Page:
Double dose of Spinach today! Don’t you love it? It’s a big day worthy of big Spinach action.
For tonight at 9 p.m., President Obama will deliver his third State of the Union address. While the talking points released by White House Leg Affairs promise a speech packed with hopes for job creation and economic recovery, greens can expect some mentioning of issues near and dear to our hearts. So we here at Spinach recommend tuning in. Besides, Glee is a re-run anyways (hat tip to Patrick Reis with POLITICO’s Morning Energy).
So what exactly is in store for Spinach lovers? Unfortunately, our intell tells us that the President won’t be offering up much to satisfy your recommended daily green intake. Where energy gets mentioned, it will be in form of domestic energy sources. This will get woven into the report recently released by the President’s Jobs Council which called for, among other things, an “all-in” strategy on energy supply and “smart” regulatory reforms. The “all-in” strategy will hone in on some clean and not so much green energies, and not for the sake of protecting human health, the environment, or mitigating climate change; rather, the calls for clean will come in by way of its ability to create jobs. Which is good, but it only tells half the story.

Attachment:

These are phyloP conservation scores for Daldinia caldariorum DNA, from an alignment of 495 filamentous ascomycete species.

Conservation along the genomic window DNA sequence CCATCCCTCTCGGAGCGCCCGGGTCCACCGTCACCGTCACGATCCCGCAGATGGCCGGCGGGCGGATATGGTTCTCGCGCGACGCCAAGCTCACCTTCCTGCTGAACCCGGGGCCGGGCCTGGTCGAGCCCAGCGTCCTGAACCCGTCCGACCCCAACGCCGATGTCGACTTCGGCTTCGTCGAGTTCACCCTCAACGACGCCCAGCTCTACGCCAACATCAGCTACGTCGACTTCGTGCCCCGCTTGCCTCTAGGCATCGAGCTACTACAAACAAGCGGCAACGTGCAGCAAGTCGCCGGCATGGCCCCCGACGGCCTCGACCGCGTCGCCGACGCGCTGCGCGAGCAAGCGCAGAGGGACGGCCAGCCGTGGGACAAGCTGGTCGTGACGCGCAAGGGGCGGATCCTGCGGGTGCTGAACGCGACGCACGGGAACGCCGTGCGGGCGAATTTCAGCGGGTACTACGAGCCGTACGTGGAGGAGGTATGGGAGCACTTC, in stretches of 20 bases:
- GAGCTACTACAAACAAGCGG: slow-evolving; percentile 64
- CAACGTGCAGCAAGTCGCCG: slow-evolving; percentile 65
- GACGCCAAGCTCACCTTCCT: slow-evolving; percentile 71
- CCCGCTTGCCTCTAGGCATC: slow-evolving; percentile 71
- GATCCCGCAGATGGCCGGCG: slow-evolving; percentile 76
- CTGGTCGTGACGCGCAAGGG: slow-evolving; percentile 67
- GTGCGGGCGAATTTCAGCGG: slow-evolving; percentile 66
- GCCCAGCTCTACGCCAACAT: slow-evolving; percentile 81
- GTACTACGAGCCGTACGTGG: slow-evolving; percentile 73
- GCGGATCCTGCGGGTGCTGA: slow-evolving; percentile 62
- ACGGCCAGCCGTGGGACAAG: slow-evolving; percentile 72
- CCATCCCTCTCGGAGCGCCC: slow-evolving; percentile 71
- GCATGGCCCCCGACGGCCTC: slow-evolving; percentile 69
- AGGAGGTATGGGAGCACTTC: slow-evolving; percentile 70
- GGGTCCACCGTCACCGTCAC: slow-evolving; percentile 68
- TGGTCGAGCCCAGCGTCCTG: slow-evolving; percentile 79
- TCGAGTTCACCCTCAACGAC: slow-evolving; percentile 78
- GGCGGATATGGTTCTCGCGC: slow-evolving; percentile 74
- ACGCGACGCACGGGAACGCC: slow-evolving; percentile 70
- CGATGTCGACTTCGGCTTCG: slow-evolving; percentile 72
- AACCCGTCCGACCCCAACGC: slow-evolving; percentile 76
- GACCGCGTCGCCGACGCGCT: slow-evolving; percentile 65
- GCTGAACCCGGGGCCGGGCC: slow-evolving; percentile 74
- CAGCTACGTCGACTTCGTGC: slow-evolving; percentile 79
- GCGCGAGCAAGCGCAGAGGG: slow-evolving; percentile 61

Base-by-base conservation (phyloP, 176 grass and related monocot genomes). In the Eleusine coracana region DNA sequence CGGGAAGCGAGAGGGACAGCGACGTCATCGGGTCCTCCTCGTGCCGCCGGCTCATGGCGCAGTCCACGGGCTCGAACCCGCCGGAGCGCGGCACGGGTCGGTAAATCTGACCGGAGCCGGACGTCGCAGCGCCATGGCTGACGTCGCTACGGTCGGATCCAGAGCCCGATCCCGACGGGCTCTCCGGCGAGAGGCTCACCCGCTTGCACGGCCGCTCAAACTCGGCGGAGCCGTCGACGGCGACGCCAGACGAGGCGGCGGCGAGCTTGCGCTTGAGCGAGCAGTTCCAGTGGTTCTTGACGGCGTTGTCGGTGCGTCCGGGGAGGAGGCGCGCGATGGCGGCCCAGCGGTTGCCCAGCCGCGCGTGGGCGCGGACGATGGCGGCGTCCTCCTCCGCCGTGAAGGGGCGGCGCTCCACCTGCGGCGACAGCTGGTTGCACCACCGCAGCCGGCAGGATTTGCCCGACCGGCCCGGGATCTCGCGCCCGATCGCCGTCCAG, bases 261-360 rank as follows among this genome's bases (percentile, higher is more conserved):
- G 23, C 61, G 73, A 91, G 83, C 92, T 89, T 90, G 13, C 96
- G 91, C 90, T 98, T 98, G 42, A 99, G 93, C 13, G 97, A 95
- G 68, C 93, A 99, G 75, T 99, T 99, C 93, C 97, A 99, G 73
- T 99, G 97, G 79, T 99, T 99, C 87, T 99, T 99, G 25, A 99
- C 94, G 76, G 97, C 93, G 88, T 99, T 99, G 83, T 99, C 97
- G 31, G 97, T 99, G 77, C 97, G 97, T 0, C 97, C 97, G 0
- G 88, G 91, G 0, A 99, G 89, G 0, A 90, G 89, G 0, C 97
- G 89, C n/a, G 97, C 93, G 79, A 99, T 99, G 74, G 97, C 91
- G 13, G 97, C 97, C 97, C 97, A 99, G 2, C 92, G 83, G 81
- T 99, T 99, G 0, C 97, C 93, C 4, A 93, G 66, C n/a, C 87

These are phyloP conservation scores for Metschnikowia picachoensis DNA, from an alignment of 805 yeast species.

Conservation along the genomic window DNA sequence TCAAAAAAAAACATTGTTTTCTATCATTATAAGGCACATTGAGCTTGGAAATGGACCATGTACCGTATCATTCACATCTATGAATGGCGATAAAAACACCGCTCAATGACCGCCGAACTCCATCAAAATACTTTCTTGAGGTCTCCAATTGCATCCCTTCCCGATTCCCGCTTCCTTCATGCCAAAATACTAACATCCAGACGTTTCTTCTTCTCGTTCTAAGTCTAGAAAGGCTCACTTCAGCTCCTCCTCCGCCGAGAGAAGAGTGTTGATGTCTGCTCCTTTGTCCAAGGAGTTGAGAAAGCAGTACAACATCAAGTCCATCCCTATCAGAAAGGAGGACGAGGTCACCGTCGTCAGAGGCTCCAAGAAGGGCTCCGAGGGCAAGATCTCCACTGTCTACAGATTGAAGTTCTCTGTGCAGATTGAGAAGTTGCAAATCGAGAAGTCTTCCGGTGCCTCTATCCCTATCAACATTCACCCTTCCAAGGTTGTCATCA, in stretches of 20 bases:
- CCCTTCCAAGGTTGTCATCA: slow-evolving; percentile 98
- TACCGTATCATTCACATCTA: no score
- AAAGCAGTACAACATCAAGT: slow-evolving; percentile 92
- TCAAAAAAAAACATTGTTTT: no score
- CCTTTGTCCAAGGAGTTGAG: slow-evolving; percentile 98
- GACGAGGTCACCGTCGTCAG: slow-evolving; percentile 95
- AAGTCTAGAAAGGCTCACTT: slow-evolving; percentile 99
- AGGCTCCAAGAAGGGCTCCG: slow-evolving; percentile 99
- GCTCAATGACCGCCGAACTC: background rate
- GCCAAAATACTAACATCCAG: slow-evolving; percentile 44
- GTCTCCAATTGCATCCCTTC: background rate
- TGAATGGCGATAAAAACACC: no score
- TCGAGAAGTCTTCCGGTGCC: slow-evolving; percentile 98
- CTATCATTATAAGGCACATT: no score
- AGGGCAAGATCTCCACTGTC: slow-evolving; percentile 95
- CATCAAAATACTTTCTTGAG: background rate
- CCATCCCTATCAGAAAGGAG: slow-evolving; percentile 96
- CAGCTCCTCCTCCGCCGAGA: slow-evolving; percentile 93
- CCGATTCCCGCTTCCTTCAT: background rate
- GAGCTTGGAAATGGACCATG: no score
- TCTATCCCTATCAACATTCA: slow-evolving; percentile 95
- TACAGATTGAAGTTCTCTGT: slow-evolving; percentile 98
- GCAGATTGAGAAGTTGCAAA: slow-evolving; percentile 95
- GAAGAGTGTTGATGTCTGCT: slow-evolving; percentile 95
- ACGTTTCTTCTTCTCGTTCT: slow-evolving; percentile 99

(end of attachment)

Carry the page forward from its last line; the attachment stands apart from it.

On the note of regulatory reforms, we may see the President offer some light defense of the EPA and their promulgated regulations. We may hear a mention of Keystone, too (our sources are mixed on whether or not this will be the case—we’re taking bets so place yours with a comment).
There are some numbers we bet he’ll use to take some good shots at Republicans. For example: the increase in domestic oil and gas production; the drop in oil imports; the rise in oil and gas permitting and leasing on federal lands.
He is also expected to take this opportunity to put in another plug for plug-in electrics and the production take credits that expire at the end of this year (for more information on PTCs, stay tuned for an upcoming piece on the all-important energy tax provisions and their expiration dates). For those of you who are familiar and want to take action, the Union of Concerned Scientists is providing a good means for you to do so. Click here.
Finally, there is always that rumor that a clean energy standard may make its way into his remarks. If it does, don’t expect that it will go any further than his remarks. While Senator Bingamen, Chairman of the Senate Energy and Natural Resources Committee, has long-favored a CES, there are other issues that will take precedence during this next session of what promises to be an eventful (read: unproductive per usual) Congress.
Don’t despair, however. There won’t be any mentioning of health care. So take a little bit of solace in that.
Afterward, share your thoughts with us! We’d love to hear them.